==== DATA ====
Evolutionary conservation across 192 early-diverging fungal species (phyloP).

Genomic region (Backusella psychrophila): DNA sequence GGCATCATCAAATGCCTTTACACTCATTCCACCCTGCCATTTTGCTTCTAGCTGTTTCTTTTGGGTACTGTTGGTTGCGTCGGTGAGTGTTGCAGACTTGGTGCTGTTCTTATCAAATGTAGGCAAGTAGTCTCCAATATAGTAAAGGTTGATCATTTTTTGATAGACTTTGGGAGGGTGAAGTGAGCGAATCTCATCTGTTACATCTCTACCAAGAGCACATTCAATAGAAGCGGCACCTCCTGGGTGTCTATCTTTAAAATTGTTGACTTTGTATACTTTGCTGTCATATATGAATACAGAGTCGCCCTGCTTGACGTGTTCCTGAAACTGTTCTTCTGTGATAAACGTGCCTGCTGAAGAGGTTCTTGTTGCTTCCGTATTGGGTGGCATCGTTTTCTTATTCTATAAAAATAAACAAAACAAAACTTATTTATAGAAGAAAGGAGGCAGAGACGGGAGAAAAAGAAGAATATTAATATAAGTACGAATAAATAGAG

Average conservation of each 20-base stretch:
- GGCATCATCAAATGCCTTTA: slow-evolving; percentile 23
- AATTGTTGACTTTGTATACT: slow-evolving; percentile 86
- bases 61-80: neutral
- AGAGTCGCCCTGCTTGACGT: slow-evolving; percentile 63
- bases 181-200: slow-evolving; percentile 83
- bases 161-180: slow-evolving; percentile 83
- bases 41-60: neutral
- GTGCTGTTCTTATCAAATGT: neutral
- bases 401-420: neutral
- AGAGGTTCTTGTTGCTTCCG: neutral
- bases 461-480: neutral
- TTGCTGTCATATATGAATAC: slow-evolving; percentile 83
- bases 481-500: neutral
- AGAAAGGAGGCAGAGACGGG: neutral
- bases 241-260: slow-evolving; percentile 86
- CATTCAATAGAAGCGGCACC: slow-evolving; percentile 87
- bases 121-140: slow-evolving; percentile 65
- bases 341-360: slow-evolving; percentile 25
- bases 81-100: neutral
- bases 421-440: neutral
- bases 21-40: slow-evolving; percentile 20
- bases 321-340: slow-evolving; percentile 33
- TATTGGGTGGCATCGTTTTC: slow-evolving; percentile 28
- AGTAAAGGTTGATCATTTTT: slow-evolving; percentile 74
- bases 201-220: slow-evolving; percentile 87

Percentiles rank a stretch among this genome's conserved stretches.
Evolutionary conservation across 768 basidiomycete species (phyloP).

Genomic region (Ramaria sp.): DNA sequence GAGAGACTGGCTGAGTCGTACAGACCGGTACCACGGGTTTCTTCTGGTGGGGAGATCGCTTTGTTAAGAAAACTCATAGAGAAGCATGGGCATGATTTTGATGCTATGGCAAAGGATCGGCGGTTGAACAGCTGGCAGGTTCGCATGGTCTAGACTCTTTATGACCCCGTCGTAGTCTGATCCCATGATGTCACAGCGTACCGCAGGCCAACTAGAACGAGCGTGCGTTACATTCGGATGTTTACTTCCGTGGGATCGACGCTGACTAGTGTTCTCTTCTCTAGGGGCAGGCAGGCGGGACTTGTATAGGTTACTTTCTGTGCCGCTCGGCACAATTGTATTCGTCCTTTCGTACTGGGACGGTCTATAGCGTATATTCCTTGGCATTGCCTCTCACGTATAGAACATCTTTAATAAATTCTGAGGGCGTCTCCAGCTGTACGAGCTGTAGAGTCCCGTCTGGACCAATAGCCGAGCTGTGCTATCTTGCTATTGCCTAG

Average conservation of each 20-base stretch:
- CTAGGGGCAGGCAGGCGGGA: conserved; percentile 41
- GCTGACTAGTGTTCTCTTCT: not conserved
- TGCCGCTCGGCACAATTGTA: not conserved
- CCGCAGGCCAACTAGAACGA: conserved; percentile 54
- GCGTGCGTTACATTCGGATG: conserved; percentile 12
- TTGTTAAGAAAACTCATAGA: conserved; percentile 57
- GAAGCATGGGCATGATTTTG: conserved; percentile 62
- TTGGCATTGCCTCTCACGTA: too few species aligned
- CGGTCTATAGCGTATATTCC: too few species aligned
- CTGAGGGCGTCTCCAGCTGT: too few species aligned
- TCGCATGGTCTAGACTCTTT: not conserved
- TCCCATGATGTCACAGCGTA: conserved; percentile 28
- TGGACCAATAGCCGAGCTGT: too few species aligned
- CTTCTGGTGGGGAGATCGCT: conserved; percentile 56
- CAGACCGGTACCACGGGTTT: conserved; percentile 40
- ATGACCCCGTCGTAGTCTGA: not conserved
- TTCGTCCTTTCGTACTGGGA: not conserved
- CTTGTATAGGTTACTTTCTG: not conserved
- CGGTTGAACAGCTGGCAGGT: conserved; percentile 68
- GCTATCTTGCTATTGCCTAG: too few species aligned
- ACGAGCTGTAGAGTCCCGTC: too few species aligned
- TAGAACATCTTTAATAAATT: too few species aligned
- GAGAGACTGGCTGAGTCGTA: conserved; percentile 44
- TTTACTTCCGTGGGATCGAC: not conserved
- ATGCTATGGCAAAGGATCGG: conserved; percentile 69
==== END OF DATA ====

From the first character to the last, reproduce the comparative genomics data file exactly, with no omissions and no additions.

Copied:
Evolutionary conservation across 192 early-diverging fungal species (phyloP).

Genomic region (Backusella psychrophila): DNA sequence GGCATCATCAAATGCCTTTACACTCATTCCACCCTGCCATTTTGCTTCTAGCTGTTTCTTTTGGGTACTGTTGGTTGCGTCGGTGAGTGTTGCAGACTTGGTGCTGTTCTTATCAAATGTAGGCAAGTAGTCTCCAATATAGTAAAGGTTGATCATTTTTTGATAGACTTTGGGAGGGTGAAGTGAGCGAATCTCATCTGTTACATCTCTACCAAGAGCACATTCAATAGAAGCGGCACCTCCTGGGTGTCTATCTTTAAAATTGTTGACTTTGTATACTTTGCTGTCATATATGAATACAGAGTCGCCCTGCTTGACGTGTTCCTGAAACTGTTCTTCTGTGATAAACGTGCCTGCTGAAGAGGTTCTTGTTGCTTCCGTATTGGGTGGCATCGTTTTCTTATTCTATAAAAATAAACAAAACAAAACTTATTTATAGAAGAAAGGAGGCAGAGACGGGAGAAAAAGAAGAATATTAATATAAGTACGAATAAATAGAG

Average conservation of each 20-base stretch:
- GGCATCATCAAATGCCTTTA: slow-evolving; percentile 23
- AATTGTTGACTTTGTATACT: slow-evolving; percentile 86
- bases 61-80: neutral
- AGAGTCGCCCTGCTTGACGT: slow-evolving; percentile 63
- bases 181-200: slow-evolving; percentile 83
- bases 161-180: slow-evolving; percentile 83
- bases 41-60: neutral
- GTGCTGTTCTTATCAAATGT: neutral
- bases 401-420: neutral
- AGAGGTTCTTGTTGCTTCCG: neutral
- bases 461-480: neutral
- TTGCTGTCATATATGAATAC: slow-evolving; percentile 83
- bases 481-500: neutral
- AGAAAGGAGGCAGAGACGGG: neutral
- bases 241-260: slow-evolving; percentile 86
- CATTCAATAGAAGCGGCACC: slow-evolving; percentile 87
- bases 121-140: slow-evolving; percentile 65
- bases 341-360: slow-evolving; percentile 25
- bases 81-100: neutral
- bases 421-440: neutral
- bases 21-40: slow-evolving; percentile 20
- bases 321-340: slow-evolving; percentile 33
- TATTGGGTGGCATCGTTTTC: slow-evolving; percentile 28
- AGTAAAGGTTGATCATTTTT: slow-evolving; percentile 74
- bases 201-220: slow-evolving; percentile 87

Percentiles rank a stretch among this genome's conserved stretches.
Evolutionary conservation across 768 basidiomycete species (phyloP).

Genomic region (Ramaria sp.): DNA sequence GAGAGACTGGCTGAGTCGTACAGACCGGTACCACGGGTTTCTTCTGGTGGGGAGATCGCTTTGTTAAGAAAACTCATAGAGAAGCATGGGCATGATTTTGATGCTATGGCAAAGGATCGGCGGTTGAACAGCTGGCAGGTTCGCATGGTCTAGACTCTTTATGACCCCGTCGTAGTCTGATCCCATGATGTCACAGCGTACCGCAGGCCAACTAGAACGAGCGTGCGTTACATTCGGATGTTTACTTCCGTGGGATCGACGCTGACTAGTGTTCTCTTCTCTAGGGGCAGGCAGGCGGGACTTGTATAGGTTACTTTCTGTGCCGCTCGGCACAATTGTATTCGTCCTTTCGTACTGGGACGGTCTATAGCGTATATTCCTTGGCATTGCCTCTCACGTATAGAACATCTTTAATAAATTCTGAGGGCGTCTCCAGCTGTACGAGCTGTAGAGTCCCGTCTGGACCAATAGCCGAGCTGTGCTATCTTGCTATTGCCTAG

Average conservation of each 20-base stretch:
- CTAGGGGCAGGCAGGCGGGA: conserved; percentile 41
- GCTGACTAGTGTTCTCTTCT: not conserved
- TGCCGCTCGGCACAATTGTA: not conserved
- CCGCAGGCCAACTAGAACGA: conserved; percentile 54
- GCGTGCGTTACATTCGGATG: conserved; percentile 12
- TTGTTAAGAAAACTCATAGA: conserved; percentile 57
- GAAGCATGGGCATGATTTTG: conserved; percentile 62
- TTGGCATTGCCTCTCACGTA: too few species aligned
- CGGTCTATAGCGTATATTCC: too few species aligned
- CTGAGGGCGTCTCCAGCTGT: too few species aligned
- TCGCATGGTCTAGACTCTTT: not conserved
- TCCCATGATGTCACAGCGTA: conserved; percentile 28
- TGGACCAATAGCCGAGCTGT: too few species aligned
- CTTCTGGTGGGGAGATCGCT: conserved; percentile 56
- CAGACCGGTACCACGGGTTT: conserved; percentile 40
- ATGACCCCGTCGTAGTCTGA: not conserved
- TTCGTCCTTTCGTACTGGGA: not conserved
- CTTGTATAGGTTACTTTCTG: not conserved
- CGGTTGAACAGCTGGCAGGT: conserved; percentile 68
- GCTATCTTGCTATTGCCTAG: too few species aligned
- ACGAGCTGTAGAGTCCCGTC: too few species aligned
- TAGAACATCTTTAATAAATT: too few species aligned
- GAGAGACTGGCTGAGTCGTA: conserved; percentile 44
- TTTACTTCCGTGGGATCGAC: not conserved
- ATGCTATGGCAAAGGATCGG: conserved; percentile 69